Writing would make me feel sloppy, stupid and scatterbrained. My hands would ache, and at some point, I would simply give up and do something else.

What’s your version of that? Is there some behavior you can’t change because you’ve already decided you dislike the way you do it?

My recommendation to people is simple.

Notice every time you use the word hate. Particularly in reference to your own preferences and behavior.

Now, I’m not talking about hate speech on the internet towards certain groups of people. Or using the label hater to insult anyone who disagrees with your opinion on the latest comic book movie.

In my experience, when people say the word hate, it’s typically an explosion of frustrated emotion they are using to punish themselves. There’s a lack of kindness there. No healthy respect for limitations. They’re not speaking any life into their situation.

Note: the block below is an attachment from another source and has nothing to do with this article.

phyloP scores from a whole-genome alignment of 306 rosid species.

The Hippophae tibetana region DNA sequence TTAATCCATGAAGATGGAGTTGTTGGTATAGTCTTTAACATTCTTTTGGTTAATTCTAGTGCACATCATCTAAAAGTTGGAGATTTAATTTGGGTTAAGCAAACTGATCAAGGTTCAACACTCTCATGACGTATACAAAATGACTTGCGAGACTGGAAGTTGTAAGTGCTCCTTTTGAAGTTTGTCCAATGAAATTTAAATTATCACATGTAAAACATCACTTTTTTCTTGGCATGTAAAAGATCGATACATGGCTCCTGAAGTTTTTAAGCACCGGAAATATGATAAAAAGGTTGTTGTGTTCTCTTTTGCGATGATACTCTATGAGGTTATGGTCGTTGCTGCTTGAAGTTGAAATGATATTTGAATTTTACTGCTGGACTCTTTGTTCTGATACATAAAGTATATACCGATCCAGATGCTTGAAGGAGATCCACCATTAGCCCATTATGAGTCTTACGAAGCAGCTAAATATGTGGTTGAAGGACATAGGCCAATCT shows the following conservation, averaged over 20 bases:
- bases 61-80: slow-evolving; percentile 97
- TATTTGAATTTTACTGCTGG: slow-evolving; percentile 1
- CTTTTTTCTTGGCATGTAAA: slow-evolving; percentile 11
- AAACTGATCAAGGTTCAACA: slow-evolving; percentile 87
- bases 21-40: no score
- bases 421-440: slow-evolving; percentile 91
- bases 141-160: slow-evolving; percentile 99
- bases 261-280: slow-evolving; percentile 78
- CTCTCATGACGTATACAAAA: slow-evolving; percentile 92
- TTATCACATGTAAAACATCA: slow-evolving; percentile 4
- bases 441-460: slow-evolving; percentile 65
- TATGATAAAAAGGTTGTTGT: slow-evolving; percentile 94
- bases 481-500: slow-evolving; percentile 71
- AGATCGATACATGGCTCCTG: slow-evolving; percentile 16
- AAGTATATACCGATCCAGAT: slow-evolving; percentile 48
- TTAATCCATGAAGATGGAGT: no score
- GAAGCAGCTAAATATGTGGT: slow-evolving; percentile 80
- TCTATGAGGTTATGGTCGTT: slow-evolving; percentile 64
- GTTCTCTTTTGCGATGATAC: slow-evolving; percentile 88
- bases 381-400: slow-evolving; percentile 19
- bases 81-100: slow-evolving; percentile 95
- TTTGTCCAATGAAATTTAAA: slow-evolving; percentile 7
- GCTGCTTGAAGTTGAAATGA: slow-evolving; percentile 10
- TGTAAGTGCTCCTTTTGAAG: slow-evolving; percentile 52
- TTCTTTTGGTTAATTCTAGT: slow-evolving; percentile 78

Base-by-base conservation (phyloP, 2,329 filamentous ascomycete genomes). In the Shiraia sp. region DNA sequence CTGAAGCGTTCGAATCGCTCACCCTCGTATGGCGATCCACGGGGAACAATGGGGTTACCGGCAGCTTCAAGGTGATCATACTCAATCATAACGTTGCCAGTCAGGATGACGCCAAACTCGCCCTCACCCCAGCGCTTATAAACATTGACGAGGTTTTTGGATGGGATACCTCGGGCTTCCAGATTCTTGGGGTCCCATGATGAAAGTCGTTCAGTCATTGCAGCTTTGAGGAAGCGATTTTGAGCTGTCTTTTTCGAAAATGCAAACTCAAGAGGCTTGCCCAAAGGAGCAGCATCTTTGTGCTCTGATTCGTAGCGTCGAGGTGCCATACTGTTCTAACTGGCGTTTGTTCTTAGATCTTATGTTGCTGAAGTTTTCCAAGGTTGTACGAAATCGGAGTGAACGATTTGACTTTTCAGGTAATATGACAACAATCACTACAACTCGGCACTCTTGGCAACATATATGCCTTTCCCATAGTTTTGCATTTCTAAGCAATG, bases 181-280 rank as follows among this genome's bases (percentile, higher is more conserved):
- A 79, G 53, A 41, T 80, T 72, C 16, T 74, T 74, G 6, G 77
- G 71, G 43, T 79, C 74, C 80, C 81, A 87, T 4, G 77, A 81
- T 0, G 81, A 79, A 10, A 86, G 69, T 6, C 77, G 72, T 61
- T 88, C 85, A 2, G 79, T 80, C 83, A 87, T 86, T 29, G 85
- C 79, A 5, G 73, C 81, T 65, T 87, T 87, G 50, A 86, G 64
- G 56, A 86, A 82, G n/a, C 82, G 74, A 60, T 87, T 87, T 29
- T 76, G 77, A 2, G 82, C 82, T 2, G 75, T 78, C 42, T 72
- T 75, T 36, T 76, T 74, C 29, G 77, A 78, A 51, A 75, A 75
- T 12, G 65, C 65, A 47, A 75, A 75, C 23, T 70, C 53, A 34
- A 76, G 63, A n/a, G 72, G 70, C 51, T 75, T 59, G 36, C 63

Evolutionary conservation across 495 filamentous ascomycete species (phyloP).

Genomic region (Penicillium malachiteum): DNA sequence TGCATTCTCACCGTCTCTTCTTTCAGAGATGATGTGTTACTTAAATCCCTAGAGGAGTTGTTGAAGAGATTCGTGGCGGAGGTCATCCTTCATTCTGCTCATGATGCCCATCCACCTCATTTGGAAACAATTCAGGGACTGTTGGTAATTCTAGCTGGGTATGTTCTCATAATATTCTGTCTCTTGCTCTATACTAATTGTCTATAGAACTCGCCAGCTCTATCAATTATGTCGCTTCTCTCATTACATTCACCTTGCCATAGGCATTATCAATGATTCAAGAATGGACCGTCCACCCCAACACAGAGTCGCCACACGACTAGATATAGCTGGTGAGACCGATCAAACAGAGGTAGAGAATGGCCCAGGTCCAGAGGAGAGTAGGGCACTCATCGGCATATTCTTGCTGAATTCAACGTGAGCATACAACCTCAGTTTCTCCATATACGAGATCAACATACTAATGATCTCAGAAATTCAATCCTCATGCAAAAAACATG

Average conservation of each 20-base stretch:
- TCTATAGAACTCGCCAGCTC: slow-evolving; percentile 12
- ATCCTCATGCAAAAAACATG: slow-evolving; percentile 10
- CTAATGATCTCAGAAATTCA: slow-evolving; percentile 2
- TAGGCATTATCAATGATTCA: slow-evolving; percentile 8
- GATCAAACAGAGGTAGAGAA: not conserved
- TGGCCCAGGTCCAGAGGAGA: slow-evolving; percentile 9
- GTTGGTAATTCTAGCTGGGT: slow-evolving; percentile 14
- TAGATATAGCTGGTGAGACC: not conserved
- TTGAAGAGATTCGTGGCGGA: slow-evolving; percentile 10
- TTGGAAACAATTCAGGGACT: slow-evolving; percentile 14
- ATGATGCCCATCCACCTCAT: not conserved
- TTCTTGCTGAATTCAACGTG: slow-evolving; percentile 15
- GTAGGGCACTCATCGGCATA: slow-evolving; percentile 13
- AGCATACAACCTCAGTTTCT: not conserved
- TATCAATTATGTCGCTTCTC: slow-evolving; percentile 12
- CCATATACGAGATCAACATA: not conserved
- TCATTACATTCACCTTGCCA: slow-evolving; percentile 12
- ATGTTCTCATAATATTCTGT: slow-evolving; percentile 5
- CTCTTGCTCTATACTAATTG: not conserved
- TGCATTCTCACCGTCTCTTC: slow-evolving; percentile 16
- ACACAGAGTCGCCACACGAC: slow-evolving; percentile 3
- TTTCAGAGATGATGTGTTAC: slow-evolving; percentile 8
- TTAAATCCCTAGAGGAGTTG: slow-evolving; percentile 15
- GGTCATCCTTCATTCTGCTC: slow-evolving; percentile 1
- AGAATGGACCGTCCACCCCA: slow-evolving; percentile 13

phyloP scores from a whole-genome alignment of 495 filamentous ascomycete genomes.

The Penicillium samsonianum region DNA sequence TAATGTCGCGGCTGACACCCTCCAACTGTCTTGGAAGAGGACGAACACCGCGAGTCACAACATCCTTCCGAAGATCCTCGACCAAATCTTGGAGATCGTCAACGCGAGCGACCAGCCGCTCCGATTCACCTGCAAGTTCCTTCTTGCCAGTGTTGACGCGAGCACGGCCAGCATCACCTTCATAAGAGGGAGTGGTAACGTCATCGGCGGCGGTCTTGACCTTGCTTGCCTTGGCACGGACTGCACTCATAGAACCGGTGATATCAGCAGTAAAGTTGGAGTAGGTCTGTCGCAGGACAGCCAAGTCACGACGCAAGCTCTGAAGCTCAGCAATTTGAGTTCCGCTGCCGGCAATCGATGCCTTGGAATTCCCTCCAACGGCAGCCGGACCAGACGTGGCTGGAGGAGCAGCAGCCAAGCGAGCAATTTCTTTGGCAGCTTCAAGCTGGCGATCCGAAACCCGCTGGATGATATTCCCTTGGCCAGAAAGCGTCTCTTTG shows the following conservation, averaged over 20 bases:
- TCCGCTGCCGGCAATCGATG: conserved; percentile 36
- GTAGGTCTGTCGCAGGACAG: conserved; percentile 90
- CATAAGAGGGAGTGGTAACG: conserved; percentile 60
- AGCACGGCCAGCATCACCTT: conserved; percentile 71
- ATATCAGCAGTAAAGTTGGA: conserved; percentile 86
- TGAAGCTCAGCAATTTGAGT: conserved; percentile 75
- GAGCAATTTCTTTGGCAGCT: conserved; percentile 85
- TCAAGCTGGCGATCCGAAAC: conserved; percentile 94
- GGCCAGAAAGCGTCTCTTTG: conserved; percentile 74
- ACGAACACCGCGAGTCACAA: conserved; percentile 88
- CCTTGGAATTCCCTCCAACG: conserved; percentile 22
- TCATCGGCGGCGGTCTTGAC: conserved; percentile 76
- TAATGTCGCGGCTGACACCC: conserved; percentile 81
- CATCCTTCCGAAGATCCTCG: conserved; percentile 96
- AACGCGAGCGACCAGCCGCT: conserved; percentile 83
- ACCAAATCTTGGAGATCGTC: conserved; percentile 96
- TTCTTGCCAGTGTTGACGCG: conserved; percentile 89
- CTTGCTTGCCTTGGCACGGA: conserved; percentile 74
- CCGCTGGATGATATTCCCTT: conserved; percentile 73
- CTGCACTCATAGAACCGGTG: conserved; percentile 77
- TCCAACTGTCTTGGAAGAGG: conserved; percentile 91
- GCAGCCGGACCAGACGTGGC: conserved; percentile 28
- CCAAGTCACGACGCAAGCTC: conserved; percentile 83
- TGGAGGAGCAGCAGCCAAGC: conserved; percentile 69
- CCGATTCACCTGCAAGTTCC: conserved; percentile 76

My friend has a teenage son who recently gave up on his homework and yelled at the breakfast table, I hate math! And his response to the child was, wow, you seem frustrated when you do your math homework, can you tell me about that?

Turns out, the kid was struggling because he’s a right brained thinker, trying to solve left brain problems. He doesn’t naturally do well with data, details and sequence. He’s more about rhythm and emotions and patterns.

And so, his father helped him learn number facts using colored flashcards. This made it easier for the kid to imagine the problem in his mind’s eye. Now there was a sense of color and story and emotion layered over the learning method.